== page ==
by Mike Ford
CGG Weekly, April 17, 2020
"The past history of human belief is a cautionary tale."
In the book of Deuteronomy, Moses recounts the history of the Israelites' travels up to that point. About eighteen months into the Exodus, the Israelites had come to Kadesh Barnea, which God had given to them (Deuteronomy 1:19-20). God wanted them to use Kadesh Barnea as a base camp for their assault on the land of Canaan. Moses rouses the people with a stirring speech in verse 21, and they reply in verse 22:
"Look, the LORD your God has set the land before you; go up and possess it, as the LORD God of your fathers has spoken to you; do not fear or be discouraged." And every one of you came near to me and said, "Let us send men before us, and let them search out the land for us, and bring back word to us of the way by which we should go up, and of the cities into which we shall come." (Emphasis ours throughout.)
God had promised them the land, and they had seen miracles daily, but when the time came to move in, they could not do it. They put it off with a suggestion to send in spies. Moses admits, in verse 23, that the plan to send the spies "pleased" him. Did he later regret sending them? He says every one of them came to him suggesting this, and he liked it.
However, Numbers 13:1-2 makes it sound like it was God's idea: "And the LORD spoke to Moses saying, ‘Send men to spy out the land of Canaan . . ..'" Is Moses' memory faulty? After all, he is 120 years old, and 38 years have passed since the event. No, commentators feel that the idea came from the people, and God endorsed it as both a trial and a punishment.
As we know, the spies came back with a discouraging report of strong fortifications and great warriors. Moses relates the Israelites' reaction in Deuteronomy 1:26-27, 29-30: "Nevertheless, you would not go up, but rebelled . . .; and you complained in your tents . . .. Then I [Moses] said to you, ‘Do not be terrified, or afraid of them [the Canaanites]. The LORD your God, who goes before you, He will fight for you." Some ancient texts translate verse 30 as, "the Word of the LORD shall fight for you"—the One who became Jesus Christ, our Intercessor, Elder Brother, and Trailblazer will go before His people and fight for them!
"[Y]ou saw how the LORD your God carried you, as a man carries his son, in all the way that you went until you came to this place" (verse 31). When my family lived near Stone Mountain, Georgia, we would often hike the mile-long trail up the side of the mountain and back down. Down is not so bad, but going up, it gets a bit steep near the top. When my son, Cody, was small, I would put him on my shoulders when he got tired. How many times has God carried us in a similar way? Do we even realize He is doing so when it happens?
Verse 32 concludes, "Yet, for all that [all God did for them], you did not believe the LORD your God." According to tradition, the spies returned with their report on the eighth of Av, and that night, as the ninth of Av began, the people murmured in their tents. So began a long list of calamities to befall Israel on this date, most especially to the Jews, who are something of the "face" of Israel to the world. Both the First and the Second Temples suffered destruction on the ninth of Av. After the Second Temple fell, the Jews declared that the ninth of Av would be a perpetual fast day. Later, in AD 135, the Battle of Betar was lost on this day. In its aftermath, the Roman Emperor Hadrian massacred so many Jews that the Talmud says, with some hyperbole, that the horses were submerged in blood up to their nostrils!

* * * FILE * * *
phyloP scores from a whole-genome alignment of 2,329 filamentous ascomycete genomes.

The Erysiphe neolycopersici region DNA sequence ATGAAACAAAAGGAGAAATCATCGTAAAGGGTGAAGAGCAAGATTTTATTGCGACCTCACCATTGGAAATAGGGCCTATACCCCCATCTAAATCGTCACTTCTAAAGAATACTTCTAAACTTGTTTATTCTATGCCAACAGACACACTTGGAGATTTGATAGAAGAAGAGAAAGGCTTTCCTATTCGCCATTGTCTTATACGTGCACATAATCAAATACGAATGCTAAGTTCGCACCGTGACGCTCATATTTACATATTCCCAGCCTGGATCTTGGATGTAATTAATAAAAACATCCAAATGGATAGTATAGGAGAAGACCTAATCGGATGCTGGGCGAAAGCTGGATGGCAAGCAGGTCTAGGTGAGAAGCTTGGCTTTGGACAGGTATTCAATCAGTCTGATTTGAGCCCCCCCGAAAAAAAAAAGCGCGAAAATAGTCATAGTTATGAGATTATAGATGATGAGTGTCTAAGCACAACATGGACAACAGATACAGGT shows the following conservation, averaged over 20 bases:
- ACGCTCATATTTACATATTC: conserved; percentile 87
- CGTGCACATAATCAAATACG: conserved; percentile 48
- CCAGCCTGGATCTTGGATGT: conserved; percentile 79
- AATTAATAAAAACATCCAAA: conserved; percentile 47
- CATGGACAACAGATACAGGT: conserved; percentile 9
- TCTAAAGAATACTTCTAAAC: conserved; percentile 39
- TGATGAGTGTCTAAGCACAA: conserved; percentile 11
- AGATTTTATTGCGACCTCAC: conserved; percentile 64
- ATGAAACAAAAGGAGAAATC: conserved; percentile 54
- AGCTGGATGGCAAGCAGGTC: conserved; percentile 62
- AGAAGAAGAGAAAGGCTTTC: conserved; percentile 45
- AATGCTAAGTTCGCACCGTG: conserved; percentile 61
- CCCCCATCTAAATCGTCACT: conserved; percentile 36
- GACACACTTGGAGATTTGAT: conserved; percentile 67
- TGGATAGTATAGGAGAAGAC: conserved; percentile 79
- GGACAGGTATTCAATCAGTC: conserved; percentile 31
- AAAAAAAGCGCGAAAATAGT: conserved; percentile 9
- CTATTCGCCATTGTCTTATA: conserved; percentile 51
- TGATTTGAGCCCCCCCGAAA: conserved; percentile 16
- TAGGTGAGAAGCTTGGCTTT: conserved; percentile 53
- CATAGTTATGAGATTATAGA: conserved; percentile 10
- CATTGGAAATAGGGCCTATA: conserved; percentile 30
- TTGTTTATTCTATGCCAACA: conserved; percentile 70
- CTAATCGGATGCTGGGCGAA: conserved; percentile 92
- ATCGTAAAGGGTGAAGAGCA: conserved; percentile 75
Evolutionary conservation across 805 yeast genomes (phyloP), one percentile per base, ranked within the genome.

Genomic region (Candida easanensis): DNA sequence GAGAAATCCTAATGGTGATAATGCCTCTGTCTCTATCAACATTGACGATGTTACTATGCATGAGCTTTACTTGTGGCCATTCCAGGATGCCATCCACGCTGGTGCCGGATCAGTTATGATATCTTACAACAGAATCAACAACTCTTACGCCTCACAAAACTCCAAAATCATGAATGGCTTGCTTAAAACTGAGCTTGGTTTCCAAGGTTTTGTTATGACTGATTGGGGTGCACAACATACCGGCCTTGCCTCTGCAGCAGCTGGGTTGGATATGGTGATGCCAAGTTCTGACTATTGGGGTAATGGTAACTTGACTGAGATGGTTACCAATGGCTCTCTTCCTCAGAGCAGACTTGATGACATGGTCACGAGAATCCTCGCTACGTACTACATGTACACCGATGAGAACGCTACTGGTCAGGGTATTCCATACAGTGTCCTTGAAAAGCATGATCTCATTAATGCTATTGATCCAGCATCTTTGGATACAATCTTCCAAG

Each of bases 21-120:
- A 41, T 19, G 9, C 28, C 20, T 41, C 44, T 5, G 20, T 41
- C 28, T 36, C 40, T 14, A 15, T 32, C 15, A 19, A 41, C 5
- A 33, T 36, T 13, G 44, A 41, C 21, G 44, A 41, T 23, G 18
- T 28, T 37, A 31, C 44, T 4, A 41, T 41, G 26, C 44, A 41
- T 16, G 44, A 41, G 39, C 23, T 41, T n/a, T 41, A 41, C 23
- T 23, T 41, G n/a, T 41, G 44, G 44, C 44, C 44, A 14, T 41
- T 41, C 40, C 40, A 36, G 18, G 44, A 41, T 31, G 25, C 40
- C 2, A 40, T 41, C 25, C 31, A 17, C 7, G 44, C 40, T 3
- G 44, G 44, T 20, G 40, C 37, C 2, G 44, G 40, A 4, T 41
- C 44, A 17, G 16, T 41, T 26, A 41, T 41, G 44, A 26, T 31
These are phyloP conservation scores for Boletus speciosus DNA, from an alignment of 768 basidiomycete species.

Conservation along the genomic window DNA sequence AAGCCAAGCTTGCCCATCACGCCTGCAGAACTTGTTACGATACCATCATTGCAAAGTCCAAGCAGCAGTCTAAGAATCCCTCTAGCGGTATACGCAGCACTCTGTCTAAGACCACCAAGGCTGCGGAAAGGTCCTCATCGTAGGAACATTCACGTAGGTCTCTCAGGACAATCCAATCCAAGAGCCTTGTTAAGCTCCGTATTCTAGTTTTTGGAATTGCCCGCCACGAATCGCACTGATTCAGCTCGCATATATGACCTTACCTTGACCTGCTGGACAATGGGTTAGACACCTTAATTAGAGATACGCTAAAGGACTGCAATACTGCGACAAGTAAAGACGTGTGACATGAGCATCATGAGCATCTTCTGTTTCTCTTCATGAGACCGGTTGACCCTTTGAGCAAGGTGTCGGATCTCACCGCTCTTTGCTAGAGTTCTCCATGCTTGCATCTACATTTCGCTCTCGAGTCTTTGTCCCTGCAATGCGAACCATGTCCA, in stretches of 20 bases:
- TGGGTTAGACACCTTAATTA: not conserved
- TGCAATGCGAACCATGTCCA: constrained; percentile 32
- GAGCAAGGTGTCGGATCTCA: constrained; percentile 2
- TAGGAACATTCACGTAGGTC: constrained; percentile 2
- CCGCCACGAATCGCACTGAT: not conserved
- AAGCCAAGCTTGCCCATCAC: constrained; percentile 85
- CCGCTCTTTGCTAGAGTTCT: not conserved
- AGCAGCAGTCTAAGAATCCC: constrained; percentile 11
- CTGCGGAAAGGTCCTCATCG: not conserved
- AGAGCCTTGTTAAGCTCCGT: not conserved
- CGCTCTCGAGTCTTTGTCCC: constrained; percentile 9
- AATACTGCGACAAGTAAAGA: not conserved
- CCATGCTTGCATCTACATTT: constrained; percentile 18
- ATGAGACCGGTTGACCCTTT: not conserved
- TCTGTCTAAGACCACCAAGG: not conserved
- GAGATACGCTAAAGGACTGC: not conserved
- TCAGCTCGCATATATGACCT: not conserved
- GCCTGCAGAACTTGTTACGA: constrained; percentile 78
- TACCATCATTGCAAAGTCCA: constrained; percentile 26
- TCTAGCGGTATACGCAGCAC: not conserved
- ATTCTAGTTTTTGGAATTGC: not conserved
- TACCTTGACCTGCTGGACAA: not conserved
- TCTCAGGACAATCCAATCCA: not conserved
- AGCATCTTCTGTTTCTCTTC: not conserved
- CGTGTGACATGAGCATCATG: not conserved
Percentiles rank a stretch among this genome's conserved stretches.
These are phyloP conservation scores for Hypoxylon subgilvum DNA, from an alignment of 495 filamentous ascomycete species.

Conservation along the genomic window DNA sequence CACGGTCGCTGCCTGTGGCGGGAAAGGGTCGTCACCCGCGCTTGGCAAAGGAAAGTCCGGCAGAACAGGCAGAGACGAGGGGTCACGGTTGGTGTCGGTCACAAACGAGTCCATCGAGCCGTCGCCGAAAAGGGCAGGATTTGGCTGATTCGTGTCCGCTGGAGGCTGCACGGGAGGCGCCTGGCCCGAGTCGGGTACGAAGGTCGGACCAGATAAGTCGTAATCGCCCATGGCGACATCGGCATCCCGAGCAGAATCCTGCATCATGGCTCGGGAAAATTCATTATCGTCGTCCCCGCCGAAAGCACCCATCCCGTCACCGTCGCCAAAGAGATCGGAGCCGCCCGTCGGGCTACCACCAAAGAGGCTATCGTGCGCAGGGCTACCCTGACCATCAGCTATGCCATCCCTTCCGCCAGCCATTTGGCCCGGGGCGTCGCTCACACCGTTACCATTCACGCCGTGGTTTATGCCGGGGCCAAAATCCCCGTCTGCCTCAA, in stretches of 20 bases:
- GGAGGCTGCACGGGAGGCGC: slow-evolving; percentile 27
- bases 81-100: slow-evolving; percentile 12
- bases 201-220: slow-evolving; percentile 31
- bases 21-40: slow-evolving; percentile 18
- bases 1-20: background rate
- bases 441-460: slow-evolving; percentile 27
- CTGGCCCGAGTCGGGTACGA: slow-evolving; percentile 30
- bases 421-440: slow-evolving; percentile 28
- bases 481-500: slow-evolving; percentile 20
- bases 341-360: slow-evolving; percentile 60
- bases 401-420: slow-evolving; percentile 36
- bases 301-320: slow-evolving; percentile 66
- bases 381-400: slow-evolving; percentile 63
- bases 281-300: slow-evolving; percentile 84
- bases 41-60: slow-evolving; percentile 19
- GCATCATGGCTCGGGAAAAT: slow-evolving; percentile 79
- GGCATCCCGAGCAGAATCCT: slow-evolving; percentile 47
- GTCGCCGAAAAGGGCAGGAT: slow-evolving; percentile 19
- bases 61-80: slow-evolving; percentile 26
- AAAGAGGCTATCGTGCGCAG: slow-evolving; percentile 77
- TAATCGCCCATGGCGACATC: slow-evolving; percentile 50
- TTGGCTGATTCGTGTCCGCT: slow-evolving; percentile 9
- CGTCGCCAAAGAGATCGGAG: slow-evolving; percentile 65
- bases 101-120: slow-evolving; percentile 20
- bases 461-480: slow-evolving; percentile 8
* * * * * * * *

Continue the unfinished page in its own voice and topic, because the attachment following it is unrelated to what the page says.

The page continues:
The Jews were expelled from England (July 18, 1290) and from Spain (July 31, 1492) on the ninth of Av, and to them, both World Wars began on it (August 1, 1914, and August 2, 1941). The latter date may require explanation: August 2, 1941, is the day when Heinrich Himmler received approval for the "Final Solution," the Holocaust in which one-third of the world's Jews were exterminated. So, Jews consider August 2, 1941, the true starting date of that war.
Is it a coincidence that all these tragedies fell on the anniversary of the Israelites' total breakdown in faith? It makes one think!
Here again, we have a situation in which the Israelites reacted with fear rather than with faith. God could not have been more encouraging to them, offering to go before them into the land of Canaan and fight their battles for them. "The sons of the Anakim" (Deuteronomy 1:28) could not stand before Him! He also pointed out all the times He had "carried" them over rough spots in Egypt and in the wilderness, yet they would not believe that He would get them over the obstacle before them, which, to God, was no more difficult than the others they had faced.
But they refused God's command to take the land, so He condemned them to wander another 38 years through the wilderness until all the adults of that generation were dead (Deuteronomy 1:34-40). Only Caleb and Joshua, who had given faithful reports, were spared.
Too often, we react like Israel when significant trials arise before us. This trial always seems bigger and more dangerous than the ones in our rearview mirror. So, we react with fear rather than with a faith that is supported by perhaps years or decades of experience of God helping us overcome similar huge, crushing trials. Our study of Israel's fearful reactions should clue us in that reacting in fear does not end well.
Next time, we will consider a final example of Israel's fear-or-faith opportunities.